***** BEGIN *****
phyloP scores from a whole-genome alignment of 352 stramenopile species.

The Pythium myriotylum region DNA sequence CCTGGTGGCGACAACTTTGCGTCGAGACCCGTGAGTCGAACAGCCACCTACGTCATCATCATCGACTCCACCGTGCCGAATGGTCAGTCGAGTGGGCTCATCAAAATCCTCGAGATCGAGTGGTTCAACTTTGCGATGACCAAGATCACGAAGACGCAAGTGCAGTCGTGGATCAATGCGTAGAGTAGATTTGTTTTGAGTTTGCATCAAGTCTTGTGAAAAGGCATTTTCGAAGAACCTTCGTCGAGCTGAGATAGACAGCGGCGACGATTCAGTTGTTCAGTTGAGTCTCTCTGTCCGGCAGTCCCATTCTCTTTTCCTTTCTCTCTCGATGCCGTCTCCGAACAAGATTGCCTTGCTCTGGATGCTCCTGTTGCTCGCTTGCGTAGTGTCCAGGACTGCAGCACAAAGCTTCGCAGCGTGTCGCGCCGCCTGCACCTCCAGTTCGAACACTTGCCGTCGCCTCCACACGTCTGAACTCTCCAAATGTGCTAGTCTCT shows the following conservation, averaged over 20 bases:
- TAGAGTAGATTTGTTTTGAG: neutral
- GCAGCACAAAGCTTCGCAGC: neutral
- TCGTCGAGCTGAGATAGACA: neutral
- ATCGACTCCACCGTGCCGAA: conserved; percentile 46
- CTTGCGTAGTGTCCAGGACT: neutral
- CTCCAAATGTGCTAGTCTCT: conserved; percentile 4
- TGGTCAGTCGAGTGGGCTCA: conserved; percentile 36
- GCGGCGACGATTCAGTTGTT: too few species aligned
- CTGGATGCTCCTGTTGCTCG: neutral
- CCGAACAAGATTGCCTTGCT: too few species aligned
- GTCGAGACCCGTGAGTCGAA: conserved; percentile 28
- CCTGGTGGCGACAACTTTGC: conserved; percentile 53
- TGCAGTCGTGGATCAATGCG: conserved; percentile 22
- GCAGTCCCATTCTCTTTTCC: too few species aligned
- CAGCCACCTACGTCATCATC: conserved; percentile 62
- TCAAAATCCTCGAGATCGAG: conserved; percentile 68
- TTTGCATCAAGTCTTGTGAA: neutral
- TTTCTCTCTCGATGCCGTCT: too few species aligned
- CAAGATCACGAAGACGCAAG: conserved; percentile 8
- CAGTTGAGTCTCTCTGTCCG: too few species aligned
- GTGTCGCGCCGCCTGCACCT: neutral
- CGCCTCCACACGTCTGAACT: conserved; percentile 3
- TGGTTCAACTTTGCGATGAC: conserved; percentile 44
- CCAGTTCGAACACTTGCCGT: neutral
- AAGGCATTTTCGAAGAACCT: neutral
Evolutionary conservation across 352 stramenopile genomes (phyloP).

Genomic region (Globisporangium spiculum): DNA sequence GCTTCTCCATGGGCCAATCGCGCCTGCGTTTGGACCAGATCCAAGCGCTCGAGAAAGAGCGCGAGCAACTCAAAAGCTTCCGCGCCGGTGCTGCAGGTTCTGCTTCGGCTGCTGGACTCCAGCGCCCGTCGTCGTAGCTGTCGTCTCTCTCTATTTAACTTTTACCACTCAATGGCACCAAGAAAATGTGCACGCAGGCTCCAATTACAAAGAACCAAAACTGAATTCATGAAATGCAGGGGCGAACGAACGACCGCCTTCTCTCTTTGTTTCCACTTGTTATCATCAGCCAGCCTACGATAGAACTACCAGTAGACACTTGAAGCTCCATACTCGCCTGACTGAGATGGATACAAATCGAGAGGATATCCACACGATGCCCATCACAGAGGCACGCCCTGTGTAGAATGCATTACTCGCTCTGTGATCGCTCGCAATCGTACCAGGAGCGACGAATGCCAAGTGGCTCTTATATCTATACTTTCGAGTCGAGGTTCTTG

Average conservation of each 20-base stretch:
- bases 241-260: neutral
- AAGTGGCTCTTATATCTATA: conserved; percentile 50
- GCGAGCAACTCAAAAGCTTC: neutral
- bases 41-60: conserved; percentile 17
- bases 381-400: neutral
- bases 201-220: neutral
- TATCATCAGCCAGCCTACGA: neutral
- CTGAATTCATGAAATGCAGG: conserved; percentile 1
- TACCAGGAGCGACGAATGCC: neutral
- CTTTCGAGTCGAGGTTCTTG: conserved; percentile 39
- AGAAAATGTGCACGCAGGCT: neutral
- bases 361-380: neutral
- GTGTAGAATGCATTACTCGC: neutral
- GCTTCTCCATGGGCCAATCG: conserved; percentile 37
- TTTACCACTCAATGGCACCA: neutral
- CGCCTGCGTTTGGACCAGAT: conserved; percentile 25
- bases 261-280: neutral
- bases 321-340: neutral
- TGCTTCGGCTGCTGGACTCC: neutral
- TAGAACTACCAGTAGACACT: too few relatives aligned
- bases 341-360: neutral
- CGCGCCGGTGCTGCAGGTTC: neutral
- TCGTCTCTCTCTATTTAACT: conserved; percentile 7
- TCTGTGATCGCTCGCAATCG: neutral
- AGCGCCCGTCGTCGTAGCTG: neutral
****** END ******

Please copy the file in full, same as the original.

phyloP scores from a whole-genome alignment of 352 stramenopile species.

The Pythium myriotylum region DNA sequence CCTGGTGGCGACAACTTTGCGTCGAGACCCGTGAGTCGAACAGCCACCTACGTCATCATCATCGACTCCACCGTGCCGAATGGTCAGTCGAGTGGGCTCATCAAAATCCTCGAGATCGAGTGGTTCAACTTTGCGATGACCAAGATCACGAAGACGCAAGTGCAGTCGTGGATCAATGCGTAGAGTAGATTTGTTTTGAGTTTGCATCAAGTCTTGTGAAAAGGCATTTTCGAAGAACCTTCGTCGAGCTGAGATAGACAGCGGCGACGATTCAGTTGTTCAGTTGAGTCTCTCTGTCCGGCAGTCCCATTCTCTTTTCCTTTCTCTCTCGATGCCGTCTCCGAACAAGATTGCCTTGCTCTGGATGCTCCTGTTGCTCGCTTGCGTAGTGTCCAGGACTGCAGCACAAAGCTTCGCAGCGTGTCGCGCCGCCTGCACCTCCAGTTCGAACACTTGCCGTCGCCTCCACACGTCTGAACTCTCCAAATGTGCTAGTCTCT shows the following conservation, averaged over 20 bases:
- TAGAGTAGATTTGTTTTGAG: neutral
- GCAGCACAAAGCTTCGCAGC: neutral
- TCGTCGAGCTGAGATAGACA: neutral
- ATCGACTCCACCGTGCCGAA: conserved; percentile 46
- CTTGCGTAGTGTCCAGGACT: neutral
- CTCCAAATGTGCTAGTCTCT: conserved; percentile 4
- TGGTCAGTCGAGTGGGCTCA: conserved; percentile 36
- GCGGCGACGATTCAGTTGTT: too few species aligned
- CTGGATGCTCCTGTTGCTCG: neutral
- CCGAACAAGATTGCCTTGCT: too few species aligned
- GTCGAGACCCGTGAGTCGAA: conserved; percentile 28
- CCTGGTGGCGACAACTTTGC: conserved; percentile 53
- TGCAGTCGTGGATCAATGCG: conserved; percentile 22
- GCAGTCCCATTCTCTTTTCC: too few species aligned
- CAGCCACCTACGTCATCATC: conserved; percentile 62
- TCAAAATCCTCGAGATCGAG: conserved; percentile 68
- TTTGCATCAAGTCTTGTGAA: neutral
- TTTCTCTCTCGATGCCGTCT: too few species aligned
- CAAGATCACGAAGACGCAAG: conserved; percentile 8
- CAGTTGAGTCTCTCTGTCCG: too few species aligned
- GTGTCGCGCCGCCTGCACCT: neutral
- CGCCTCCACACGTCTGAACT: conserved; percentile 3
- TGGTTCAACTTTGCGATGAC: conserved; percentile 44
- CCAGTTCGAACACTTGCCGT: neutral
- AAGGCATTTTCGAAGAACCT: neutral
Evolutionary conservation across 352 stramenopile genomes (phyloP).

Genomic region (Globisporangium spiculum): DNA sequence GCTTCTCCATGGGCCAATCGCGCCTGCGTTTGGACCAGATCCAAGCGCTCGAGAAAGAGCGCGAGCAACTCAAAAGCTTCCGCGCCGGTGCTGCAGGTTCTGCTTCGGCTGCTGGACTCCAGCGCCCGTCGTCGTAGCTGTCGTCTCTCTCTATTTAACTTTTACCACTCAATGGCACCAAGAAAATGTGCACGCAGGCTCCAATTACAAAGAACCAAAACTGAATTCATGAAATGCAGGGGCGAACGAACGACCGCCTTCTCTCTTTGTTTCCACTTGTTATCATCAGCCAGCCTACGATAGAACTACCAGTAGACACTTGAAGCTCCATACTCGCCTGACTGAGATGGATACAAATCGAGAGGATATCCACACGATGCCCATCACAGAGGCACGCCCTGTGTAGAATGCATTACTCGCTCTGTGATCGCTCGCAATCGTACCAGGAGCGACGAATGCCAAGTGGCTCTTATATCTATACTTTCGAGTCGAGGTTCTTG

Average conservation of each 20-base stretch:
- bases 241-260: neutral
- AAGTGGCTCTTATATCTATA: conserved; percentile 50
- GCGAGCAACTCAAAAGCTTC: neutral
- bases 41-60: conserved; percentile 17
- bases 381-400: neutral
- bases 201-220: neutral
- TATCATCAGCCAGCCTACGA: neutral
- CTGAATTCATGAAATGCAGG: conserved; percentile 1
- TACCAGGAGCGACGAATGCC: neutral
- CTTTCGAGTCGAGGTTCTTG: conserved; percentile 39
- AGAAAATGTGCACGCAGGCT: neutral
- bases 361-380: neutral
- GTGTAGAATGCATTACTCGC: neutral
- GCTTCTCCATGGGCCAATCG: conserved; percentile 37
- TTTACCACTCAATGGCACCA: neutral
- CGCCTGCGTTTGGACCAGAT: conserved; percentile 25
- bases 261-280: neutral
- bases 321-340: neutral
- TGCTTCGGCTGCTGGACTCC: neutral
- TAGAACTACCAGTAGACACT: too few relatives aligned
- bases 341-360: neutral
- CGCGCCGGTGCTGCAGGTTC: neutral
- TCGTCTCTCTCTATTTAACT: conserved; percentile 7
- TCTGTGATCGCTCGCAATCG: neutral
- AGCGCCCGTCGTCGTAGCTG: neutral